Miller School Researchers Find Link between E-Cigarettes and Lung Infections

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A team of researchers at the University of Miami Miller School of Medicine has found a link between the use of electronic cigarettes and the risk of development of mycobacteria-related lung infections.

Introduced to the U.S. marketplace in 2007, e-cigarettes have become the most commonly used tobacco product among American youth.

According to their study, the chemicals found in e-cigarettes enhance the replication of mycobacteria, causing a significant type of lung infection that is difficult to treat. The findings were reported in an article in the American Journal of Respiratory Cell and Molecular Biology.

“Our findings are alarming because e-cigarettes are becoming increasingly popular. Dr. Jerome Adams, Surgeon General of the U.S. Public Health Service, officially announced that e-cigarettes are an epidemic among youth,” said Mehdi Mirsaeidi, M.D., M.P.H., assistant professor in the Miller School Department of Medicine’s Division of Pulmonary and Critical Care, who was senior author of the journal article. “E-cigarettes were introduced to the U.S. marketplace in 2007, and they have become the most commonly used tobacco product among U.S. youth.

“According to the Food and Drug Administration, currently more than 8 million people smoke e-cigarettes in the U.S., including a growing number of adolescents seeking social approval. Other research has shown that non-smoker adolescents who try e-cigarettes — which are marketed as a safer alternative to traditional cigarettes — are likely to initiate cigarette smoking in the future.”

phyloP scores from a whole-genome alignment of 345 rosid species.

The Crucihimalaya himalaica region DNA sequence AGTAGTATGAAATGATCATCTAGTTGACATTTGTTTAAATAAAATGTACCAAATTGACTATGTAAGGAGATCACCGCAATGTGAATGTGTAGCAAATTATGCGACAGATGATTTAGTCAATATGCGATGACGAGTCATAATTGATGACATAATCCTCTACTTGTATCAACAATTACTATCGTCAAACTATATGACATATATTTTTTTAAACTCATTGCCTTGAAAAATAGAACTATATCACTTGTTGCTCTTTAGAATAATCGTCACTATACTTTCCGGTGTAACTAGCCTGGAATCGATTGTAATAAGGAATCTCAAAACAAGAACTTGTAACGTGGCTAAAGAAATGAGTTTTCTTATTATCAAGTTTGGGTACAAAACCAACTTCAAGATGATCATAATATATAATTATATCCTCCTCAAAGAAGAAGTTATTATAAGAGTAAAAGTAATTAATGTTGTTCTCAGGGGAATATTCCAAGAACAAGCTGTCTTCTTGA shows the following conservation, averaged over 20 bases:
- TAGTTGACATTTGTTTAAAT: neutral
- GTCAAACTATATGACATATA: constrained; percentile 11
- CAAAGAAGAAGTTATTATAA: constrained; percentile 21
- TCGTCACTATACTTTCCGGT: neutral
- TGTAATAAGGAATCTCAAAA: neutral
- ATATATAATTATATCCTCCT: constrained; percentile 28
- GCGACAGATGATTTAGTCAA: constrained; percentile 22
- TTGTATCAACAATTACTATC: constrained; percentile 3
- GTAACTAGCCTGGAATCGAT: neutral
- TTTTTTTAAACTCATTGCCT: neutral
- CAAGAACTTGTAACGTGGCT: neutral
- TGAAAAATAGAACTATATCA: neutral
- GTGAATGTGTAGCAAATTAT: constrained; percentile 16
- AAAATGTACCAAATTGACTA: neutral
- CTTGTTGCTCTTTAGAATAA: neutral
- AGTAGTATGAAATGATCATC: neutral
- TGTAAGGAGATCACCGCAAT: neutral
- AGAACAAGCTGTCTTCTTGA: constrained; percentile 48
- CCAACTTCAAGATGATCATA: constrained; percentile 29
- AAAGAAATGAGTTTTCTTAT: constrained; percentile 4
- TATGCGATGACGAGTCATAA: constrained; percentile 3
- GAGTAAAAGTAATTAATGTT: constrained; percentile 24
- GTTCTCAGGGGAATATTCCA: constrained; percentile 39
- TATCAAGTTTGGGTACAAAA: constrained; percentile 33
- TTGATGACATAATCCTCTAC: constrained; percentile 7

Prior studies have shown that e-cigarettes vaporize a mixture of compounds, including nicotine, propylene glycol, and glycerin, to the lungs. Smoking traditional cigarettes and e-cigarettes disrupts lung homeostasis, inducing inflammation. In a healthy human lung, exposure to nicotine and aerosol components, including vegetable glycerin, propylene glycol and flavoring chemicals, activates and alters the expression of the nicotine receptor pathway genes found in the small airway epithelium and alveolar macrophages.

Nonetheless, few studies have been able to shed light on the mechanisms of how mycobacteria infects the respiratory epithelia, and there has been a general lack of knowledge about how e-cigarettes interact with pulmonary epithelial cells infected with mycobacteria. To learn more, Dr. Mirsaeidi and his team developed a bilayer lung model with human bronchial epithelial cells and human lung endothelial cells to evaluate the effect of e-cigarettes on mycobacteria replication. Their analysis showed definitively that e-cigarettes enhanced replication and significantly increased key proinflammatory cytokines in the lung model.

The researchers called their findings “alarming,” because of the growing popularity of e-cigarettes among adolescents, and the finding that e-cigarette users show increased levels of crucial cytokines, which puts them at a higher risk for pulmonary infections and diseases. The next step will be to request funding from private and governmental institutes, including the National Institutes of Health, for a larger study in defining the mechanism effect of e-cigarettes in cellular and animal models.

Dr. Mirsaeidi’s Miller School faculty co-authors were Michael Campos, M.D., associate professor of medicine, Gregory Conner, Ph.D., associate professor of cell biology, Nevis Fregien, Ph.D., associate professor of cell biology, and Gregory Holt, M.D., Ph.D., assistant professor of medicine.